Easter blessings from UCAN
There is no more important week in the year for Christians than this Holy Week. We call it Holy because of the mystery we celebrate - God's gift of His son who loves us to his death on Calvary and beyond.
Because of that love, we wish each other Happy Easter even when we know there is a lot of tragedy about it - Good Friday. As Christians, we know that what we see happening with and in Jesus goes to the heart of what we know from our own experience of life.
At the Second Vatican Council, the Christian lives we all lead were described as being shares in the Paschal Mystery. We have our share in the death and resurrection of Jesus every day. Our lives are part of the Paschal Mystery.
At UCAN, we work to describe that mystery in the unfolding tragedies and astonishing blessings of the people we seek out and report, feature and comment on.
While at times deeply distressing work, this effort of ours gets its coherence in the same way the death of Jesus did - because of the astonishing grace of a God who never gives up on life and love.
Because of that, we can wish you Happy Easter.
Fr. Michael Kelly SJ
Outrage after US teen posts smiling 'selfie' from Auschwitz
'I'm famous y'all,' she posts as story goes viral
Picture: Breanna Mitchell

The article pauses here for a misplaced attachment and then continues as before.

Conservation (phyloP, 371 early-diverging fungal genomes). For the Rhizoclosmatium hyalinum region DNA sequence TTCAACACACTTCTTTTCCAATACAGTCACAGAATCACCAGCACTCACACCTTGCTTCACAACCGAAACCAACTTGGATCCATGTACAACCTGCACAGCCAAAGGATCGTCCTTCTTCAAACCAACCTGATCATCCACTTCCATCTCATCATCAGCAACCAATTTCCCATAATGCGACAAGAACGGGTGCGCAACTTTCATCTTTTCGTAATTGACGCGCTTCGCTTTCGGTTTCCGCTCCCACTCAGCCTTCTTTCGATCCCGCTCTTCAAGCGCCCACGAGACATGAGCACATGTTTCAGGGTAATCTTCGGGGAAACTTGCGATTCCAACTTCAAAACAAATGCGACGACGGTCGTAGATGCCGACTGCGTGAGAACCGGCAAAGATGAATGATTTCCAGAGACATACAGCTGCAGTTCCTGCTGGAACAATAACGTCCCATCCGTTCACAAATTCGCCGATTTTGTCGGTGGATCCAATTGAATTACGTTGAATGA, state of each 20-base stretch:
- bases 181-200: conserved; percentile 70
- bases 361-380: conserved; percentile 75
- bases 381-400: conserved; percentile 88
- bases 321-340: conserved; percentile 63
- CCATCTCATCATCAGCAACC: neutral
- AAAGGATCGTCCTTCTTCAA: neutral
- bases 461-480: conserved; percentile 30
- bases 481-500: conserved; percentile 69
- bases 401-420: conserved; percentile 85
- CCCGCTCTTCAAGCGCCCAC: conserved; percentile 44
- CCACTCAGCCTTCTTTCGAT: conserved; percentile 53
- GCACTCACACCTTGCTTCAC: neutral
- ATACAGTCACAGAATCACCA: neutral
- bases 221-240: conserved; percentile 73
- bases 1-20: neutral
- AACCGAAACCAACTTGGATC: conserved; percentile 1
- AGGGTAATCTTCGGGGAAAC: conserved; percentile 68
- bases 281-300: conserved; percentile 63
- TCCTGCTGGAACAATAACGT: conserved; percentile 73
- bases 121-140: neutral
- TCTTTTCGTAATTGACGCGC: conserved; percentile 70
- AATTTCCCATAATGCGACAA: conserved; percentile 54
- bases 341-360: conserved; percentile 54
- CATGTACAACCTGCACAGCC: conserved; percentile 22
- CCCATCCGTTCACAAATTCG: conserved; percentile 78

- Jessica Durando for Religion News Service/USA Today
- United States
- July 25, 2014
An Alabama teen who faced criticism for posting a smiling snapshot of herself in front of the Auschwitz concentration camp is defending her actions, saying that it was a tribute to her father who passed away.
Breanna Mitchell posted the selfie on June 20. About a month later, it went viral.
“Honestly, I don’t think I would do anything differently because I didn’t mean any harm,” Mitchell told TakePart Live in a video interview posted to YouTube on July 21.
On July 20, she posted on Twitter, “I’m famous y’all” as her story got picked up by media outlets.
Mitchell’s example brings to light the debate over taking selfies in front of places such as Auschwitz and the 9/11 Memorial Museum where so many people lost their lives. Critics suggested the incident pointed to a need to help young people develop digital decorum.
“If you’re going to stick your tongue out or make a duck face in front of the World Trade Center, I think that’s probably inappropriate,” Lizzie Post, great-great-granddaughter of manners maven Emily Post, told ABC News.
Since the social media backlash, Mitchell has received some support from people who have seen her story in the media. Her Twitter profile is now set to private.
“The Holocaust and World War II is the only thing that’s ever interested me in history,” Mitchell told TakePart Live.
She said it was also her father’s favorite part of history. “Whenever I graduated, [my parents] said they’d take me out of the States to go wherever I wanted. [My dad] died one year prior to that photo,” Mitchell added.
Full Story: Auschwitz selfie girl defends her actions
Source: Religion News Service